- Denise Andersen
Back in 2012, Denise Andersen, a professional chemist, noticed a demand for skilled professionals in regulatory affairs. An experienced Ph.D. in chemistry, she turned to UCSC Extension’s Regulatory Affairs program to expand her understanding of biologics, pharmaceuticals and devices. She appreciated Extension’s hands-on, practical approach to regulatory affairs, and since completing the certificate, has used her new skills to prepare a new drug application (NDA) for the FDA.
Which Extension courses stood out to you?
I really liked the “Regulatory Submissions: Devices and Diagnostics” class. The instructor assigned us a fake device and we had to try to modify it, propose all the tests, make sure it’s safe, explain how you would design it, and what materials you’d need. “Regulatory Submissions: Drugs and Biologics” was similar in that you took a drug that had been approved and had to reverse-engineer it, thinking about what steps the company took to get it approved. I worked with 10 people and we each wrote a different piece of the plan. I liked the courses that were practical and focused on what applies to you and what you would have to do if you were working in regulatory affairs. I already had the [scientific] vocabulary; I wanted to learn how to apply what I was learning.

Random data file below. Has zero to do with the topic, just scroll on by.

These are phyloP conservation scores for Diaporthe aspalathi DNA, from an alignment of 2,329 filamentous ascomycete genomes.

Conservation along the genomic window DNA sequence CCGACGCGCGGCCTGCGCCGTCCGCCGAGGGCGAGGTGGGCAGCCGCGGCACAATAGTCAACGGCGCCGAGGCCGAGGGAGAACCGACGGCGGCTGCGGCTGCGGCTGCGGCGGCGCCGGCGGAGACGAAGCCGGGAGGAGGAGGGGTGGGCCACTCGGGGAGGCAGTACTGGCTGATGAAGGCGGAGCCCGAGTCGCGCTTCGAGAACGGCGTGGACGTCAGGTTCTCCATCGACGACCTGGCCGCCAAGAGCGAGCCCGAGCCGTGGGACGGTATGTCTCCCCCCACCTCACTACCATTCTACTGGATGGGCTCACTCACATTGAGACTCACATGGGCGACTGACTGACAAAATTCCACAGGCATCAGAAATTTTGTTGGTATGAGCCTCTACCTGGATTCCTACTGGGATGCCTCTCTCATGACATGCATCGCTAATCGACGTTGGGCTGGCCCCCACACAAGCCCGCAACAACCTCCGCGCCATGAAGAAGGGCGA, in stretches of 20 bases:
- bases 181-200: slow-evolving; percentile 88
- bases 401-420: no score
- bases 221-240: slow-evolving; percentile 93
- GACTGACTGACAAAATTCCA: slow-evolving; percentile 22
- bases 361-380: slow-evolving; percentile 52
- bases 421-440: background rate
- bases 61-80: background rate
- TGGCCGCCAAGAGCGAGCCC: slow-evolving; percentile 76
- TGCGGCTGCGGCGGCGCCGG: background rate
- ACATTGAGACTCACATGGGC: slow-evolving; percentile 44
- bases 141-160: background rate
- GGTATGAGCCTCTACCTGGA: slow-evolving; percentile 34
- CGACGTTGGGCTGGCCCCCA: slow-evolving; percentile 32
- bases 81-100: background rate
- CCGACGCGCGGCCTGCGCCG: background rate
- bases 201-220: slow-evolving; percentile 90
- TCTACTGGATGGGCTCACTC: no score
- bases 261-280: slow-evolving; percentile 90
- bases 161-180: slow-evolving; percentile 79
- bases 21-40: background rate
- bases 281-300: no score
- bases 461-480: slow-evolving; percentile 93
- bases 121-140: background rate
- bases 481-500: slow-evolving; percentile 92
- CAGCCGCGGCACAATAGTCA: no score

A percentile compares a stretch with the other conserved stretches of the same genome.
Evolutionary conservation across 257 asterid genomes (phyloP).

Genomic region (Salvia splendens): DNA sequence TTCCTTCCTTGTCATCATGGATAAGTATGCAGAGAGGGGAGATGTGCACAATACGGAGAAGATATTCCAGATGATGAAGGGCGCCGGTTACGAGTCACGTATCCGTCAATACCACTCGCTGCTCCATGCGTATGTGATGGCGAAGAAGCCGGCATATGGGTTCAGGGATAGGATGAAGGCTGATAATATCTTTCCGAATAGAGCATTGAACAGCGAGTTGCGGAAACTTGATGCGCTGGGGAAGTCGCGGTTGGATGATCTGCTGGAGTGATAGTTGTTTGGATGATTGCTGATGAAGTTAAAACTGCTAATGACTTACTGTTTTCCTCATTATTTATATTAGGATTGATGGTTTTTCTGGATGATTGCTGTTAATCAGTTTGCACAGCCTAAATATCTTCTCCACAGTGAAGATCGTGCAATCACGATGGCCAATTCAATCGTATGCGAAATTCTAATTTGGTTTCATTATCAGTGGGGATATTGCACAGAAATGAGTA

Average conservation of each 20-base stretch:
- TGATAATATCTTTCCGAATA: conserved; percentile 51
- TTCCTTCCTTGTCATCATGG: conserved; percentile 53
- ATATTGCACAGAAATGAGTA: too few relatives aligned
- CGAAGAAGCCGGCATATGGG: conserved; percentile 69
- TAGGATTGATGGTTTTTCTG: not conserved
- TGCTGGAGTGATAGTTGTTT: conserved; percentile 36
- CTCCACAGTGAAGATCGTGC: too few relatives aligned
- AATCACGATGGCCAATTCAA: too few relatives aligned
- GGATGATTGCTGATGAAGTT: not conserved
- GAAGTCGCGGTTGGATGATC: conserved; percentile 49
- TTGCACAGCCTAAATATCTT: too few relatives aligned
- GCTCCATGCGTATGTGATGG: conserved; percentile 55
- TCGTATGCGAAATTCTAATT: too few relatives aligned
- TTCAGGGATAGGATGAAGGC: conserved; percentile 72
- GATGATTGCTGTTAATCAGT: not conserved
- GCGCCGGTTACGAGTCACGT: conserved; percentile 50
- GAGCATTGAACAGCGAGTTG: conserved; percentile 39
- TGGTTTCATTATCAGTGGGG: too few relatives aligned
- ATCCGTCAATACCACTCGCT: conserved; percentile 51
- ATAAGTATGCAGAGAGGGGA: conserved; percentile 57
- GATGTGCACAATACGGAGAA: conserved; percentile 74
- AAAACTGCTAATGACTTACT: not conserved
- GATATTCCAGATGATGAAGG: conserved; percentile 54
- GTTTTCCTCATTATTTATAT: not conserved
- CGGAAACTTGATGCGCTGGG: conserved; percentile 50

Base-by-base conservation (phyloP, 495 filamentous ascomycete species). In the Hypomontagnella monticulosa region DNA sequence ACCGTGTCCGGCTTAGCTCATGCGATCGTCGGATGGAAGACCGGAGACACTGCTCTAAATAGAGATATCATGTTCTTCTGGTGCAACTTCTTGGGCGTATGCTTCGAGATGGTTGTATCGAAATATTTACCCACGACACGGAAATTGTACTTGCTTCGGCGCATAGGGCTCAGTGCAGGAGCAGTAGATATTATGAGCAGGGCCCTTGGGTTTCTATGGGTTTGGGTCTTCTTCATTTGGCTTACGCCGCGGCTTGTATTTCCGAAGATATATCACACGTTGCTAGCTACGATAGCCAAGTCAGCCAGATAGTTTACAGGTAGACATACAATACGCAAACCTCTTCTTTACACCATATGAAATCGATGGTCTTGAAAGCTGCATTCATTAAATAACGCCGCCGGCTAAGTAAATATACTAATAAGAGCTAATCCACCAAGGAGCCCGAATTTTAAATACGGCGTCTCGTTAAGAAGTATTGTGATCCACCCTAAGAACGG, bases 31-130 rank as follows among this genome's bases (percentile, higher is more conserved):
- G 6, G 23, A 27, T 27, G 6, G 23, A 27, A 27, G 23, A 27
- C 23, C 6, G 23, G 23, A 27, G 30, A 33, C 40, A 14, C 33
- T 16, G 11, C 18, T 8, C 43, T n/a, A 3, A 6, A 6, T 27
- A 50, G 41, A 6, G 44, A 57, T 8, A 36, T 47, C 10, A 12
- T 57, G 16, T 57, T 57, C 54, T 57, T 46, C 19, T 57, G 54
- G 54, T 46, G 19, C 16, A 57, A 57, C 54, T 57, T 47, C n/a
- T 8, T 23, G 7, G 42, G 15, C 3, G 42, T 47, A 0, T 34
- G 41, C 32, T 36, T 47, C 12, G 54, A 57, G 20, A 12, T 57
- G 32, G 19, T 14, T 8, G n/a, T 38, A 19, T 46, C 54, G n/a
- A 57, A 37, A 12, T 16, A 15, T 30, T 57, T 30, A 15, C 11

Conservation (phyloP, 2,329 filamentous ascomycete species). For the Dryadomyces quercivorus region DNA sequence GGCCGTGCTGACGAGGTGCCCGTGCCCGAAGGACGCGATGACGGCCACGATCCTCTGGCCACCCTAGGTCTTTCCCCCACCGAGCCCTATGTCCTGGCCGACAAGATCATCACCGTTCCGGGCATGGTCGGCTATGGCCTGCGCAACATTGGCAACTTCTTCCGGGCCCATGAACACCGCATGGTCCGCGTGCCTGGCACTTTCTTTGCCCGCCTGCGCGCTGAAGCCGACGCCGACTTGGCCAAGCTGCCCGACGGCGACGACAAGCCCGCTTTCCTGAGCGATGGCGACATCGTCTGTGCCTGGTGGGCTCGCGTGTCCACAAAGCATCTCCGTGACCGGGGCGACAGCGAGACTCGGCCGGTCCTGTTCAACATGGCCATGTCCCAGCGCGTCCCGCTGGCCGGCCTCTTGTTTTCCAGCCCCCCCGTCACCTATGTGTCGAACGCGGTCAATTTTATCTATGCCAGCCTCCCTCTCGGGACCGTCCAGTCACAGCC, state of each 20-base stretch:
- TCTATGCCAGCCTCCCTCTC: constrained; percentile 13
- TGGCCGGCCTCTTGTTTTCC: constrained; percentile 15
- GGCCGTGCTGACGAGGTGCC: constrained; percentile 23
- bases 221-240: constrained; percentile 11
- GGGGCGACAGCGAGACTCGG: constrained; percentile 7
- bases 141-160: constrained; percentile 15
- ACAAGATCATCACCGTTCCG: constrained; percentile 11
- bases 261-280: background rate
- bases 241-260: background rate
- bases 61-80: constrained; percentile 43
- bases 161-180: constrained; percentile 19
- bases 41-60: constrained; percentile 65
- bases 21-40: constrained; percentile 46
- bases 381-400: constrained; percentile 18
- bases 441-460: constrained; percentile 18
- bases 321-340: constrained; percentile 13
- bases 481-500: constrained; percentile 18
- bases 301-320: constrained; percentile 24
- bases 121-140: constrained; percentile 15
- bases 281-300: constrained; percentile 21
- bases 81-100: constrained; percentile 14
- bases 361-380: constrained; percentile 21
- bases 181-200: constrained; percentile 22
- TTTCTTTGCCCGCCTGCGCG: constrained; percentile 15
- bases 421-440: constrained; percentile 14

What were your instructors like?
One of the reasons I enrolled was to expand my networking base—which the program did, through my instructors and colleagues who were taking courses at the same time. I got a lot from the instructors, who would share as much as they could about their professional experience. They were very approachable.
What kind of community did you find at UCSC Extension?
My classes were pretty diverse. I’d say about half my classmates were working in devices, the other half in drugs. When I first started [in 2012], I noticed that there were a lot of us seeking new work opportunities. By the time I finished the program [in summer 2014], most of my classmates or people I was in the program with were employed.